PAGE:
Remembrance for victims and objectors

Every year, I see the militarism and nationalism that are linked to Remembrance Day, and every year I find them at least partly objectionable. The twentieth century should be taken as a comprehensive demonstration of the immorality of war, and how dangerous it is when people adopt nationalist and militarist ideologies. Putting on a poppy and saluting the people who fought for ‘our’ side in various conflicts seems to be missing the point.

Rather than celebrate the people who happened to fight on ‘our’ side, it seems more suitable to recognize that virtually all wars have involved appalling crimes committed by the soldiers on both sides of the conflict. We need only think about the firebombing of German and Japanese cities during the second world war (to say nothing of the atomic bombings of Hiroshima and Nagasaki) to realize that nobody comes away from major conflicts with an unblemished moral record. The only justification for such crimes is that it seemed necessary at the time to avert a still-greater evil.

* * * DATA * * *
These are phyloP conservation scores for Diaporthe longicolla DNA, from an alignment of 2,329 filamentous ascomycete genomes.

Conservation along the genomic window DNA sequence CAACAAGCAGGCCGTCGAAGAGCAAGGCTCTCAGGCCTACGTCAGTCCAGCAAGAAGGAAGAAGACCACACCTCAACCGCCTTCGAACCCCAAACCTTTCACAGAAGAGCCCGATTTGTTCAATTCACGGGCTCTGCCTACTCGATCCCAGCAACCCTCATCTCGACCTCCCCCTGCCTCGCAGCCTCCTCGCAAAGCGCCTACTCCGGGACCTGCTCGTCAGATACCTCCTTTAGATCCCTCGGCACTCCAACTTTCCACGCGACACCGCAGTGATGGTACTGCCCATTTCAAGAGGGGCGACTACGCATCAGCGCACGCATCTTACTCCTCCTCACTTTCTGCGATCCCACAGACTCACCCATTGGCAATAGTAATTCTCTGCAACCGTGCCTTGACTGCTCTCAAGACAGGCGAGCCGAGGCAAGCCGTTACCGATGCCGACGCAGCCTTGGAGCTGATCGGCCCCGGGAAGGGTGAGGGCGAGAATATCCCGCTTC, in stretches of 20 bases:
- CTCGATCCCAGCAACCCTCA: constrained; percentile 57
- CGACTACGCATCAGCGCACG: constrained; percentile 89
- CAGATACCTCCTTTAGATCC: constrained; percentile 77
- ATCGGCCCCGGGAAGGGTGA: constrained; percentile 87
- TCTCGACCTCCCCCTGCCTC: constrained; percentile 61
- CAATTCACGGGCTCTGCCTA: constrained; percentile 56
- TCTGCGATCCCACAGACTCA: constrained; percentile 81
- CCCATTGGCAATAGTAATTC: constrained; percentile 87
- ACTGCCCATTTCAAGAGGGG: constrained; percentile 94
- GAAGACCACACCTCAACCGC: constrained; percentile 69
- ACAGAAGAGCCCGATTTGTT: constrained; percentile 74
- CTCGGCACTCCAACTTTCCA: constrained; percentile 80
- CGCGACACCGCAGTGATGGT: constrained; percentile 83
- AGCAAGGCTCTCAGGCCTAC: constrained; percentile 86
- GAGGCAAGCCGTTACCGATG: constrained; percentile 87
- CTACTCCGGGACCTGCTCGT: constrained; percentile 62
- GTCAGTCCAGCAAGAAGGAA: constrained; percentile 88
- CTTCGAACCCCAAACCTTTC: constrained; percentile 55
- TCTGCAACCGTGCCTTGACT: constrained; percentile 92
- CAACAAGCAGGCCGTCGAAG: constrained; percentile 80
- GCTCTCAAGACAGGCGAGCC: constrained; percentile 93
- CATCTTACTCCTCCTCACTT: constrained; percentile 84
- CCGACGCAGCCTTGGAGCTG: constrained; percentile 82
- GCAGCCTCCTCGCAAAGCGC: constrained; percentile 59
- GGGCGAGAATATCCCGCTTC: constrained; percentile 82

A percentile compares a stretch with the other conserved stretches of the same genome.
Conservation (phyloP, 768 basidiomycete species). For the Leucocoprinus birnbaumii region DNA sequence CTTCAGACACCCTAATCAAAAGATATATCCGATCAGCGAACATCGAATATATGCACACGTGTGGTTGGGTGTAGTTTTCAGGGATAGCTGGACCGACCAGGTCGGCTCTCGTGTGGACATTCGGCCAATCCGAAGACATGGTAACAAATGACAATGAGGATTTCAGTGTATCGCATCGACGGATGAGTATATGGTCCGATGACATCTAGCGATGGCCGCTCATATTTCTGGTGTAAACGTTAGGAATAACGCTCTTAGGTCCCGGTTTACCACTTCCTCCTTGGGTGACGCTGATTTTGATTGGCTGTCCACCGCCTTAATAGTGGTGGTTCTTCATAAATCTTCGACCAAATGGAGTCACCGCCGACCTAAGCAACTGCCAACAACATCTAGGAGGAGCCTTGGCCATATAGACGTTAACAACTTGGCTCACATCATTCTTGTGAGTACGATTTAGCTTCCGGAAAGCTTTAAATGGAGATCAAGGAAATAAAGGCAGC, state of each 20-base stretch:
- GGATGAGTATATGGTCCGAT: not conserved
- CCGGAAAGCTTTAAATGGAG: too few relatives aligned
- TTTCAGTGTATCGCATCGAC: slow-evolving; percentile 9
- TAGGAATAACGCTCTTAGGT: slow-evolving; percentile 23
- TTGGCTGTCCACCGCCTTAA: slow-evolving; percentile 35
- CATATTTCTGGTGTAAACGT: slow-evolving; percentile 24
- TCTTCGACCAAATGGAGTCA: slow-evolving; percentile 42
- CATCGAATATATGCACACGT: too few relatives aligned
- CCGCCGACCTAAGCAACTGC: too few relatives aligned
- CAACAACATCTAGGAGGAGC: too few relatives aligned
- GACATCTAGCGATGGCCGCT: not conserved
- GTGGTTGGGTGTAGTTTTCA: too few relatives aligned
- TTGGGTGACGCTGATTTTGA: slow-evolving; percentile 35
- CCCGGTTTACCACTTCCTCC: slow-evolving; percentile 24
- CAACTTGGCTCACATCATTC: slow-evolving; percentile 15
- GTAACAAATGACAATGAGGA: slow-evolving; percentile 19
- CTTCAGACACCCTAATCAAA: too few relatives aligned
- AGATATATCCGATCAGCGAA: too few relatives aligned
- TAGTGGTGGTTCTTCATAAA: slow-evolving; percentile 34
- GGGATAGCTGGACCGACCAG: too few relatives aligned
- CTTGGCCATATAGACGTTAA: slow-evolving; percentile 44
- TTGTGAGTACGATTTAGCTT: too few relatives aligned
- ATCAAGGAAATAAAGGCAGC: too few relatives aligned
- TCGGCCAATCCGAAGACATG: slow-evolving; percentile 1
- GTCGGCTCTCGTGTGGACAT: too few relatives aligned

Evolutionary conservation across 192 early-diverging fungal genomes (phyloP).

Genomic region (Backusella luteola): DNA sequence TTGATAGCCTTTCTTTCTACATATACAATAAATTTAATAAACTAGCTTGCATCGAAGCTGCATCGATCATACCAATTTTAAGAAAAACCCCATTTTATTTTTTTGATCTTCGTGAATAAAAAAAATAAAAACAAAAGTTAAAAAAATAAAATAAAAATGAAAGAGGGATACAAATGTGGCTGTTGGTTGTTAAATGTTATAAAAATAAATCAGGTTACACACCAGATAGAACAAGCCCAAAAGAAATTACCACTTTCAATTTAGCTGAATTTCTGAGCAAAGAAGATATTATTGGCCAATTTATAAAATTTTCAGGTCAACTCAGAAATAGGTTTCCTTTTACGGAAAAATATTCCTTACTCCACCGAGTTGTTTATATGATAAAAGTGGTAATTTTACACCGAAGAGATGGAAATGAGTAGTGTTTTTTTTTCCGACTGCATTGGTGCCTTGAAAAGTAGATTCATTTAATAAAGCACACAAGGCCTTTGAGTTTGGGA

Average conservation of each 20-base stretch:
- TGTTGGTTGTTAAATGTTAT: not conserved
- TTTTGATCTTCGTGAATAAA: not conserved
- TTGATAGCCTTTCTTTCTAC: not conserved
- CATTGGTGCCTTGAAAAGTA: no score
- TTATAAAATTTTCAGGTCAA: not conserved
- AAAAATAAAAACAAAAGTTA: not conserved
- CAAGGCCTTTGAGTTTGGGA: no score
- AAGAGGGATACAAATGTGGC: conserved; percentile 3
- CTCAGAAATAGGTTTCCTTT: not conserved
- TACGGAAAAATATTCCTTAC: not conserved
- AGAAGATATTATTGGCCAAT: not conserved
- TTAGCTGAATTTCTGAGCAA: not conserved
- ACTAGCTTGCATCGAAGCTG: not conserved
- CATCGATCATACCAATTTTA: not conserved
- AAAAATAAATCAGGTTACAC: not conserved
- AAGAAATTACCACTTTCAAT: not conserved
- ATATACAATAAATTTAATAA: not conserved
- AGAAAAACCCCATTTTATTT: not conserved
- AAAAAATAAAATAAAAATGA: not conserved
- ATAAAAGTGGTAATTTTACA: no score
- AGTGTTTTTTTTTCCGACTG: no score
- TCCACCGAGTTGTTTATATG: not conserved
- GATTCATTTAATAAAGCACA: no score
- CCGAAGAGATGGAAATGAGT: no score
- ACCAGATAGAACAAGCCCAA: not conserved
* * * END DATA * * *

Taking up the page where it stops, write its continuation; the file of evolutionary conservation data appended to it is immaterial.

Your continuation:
Of course, many histories of war are written with retroactive justifications that do not accord well with a dispassionate examination of the historical evidence. Germany is the only country in Europe where the role of the state in perpetuating the Holocaust is unambiguously recognized and taught. People in many other countries were complicit. The trains to the death camps originated in many places, and everyone who was involved in the system bears some guilt for it. The same is true with regard to the atrocities in Rwanda and the former Yugoslavia – in Russia, and China, and Congo, and every other place where human beings have engaged in or tolerated the systematic abuse and slaughter of their fellows. I personally find it deeply troubling that there are so many people who remain unapologetic about the crimes committed by ‘their side’ in the course of wars in which they participated. ‘My country right or wrong’ is one of the most damaging and dangerous mindsets people can adopt.

I think it would be much more appropriate to devote Remembrance Day to marking the suffering of all the civilians who have been caught up in wars. That includes people who were the incidental victims of military campaigns, dying either directly from weapons or indirectly from starvation or disease. It also includes the millions of victims of the intentional genocides of the twentieth century and before – crimes that could not possibly have been committed without the willingness of human beings to commit acts of violence upon the orders of their states. We should feel disgusted and angry about how easily people can be convinced to fight for states that are undertaking such programs, and actively involved in building institutional and cultural defences against such things happening again.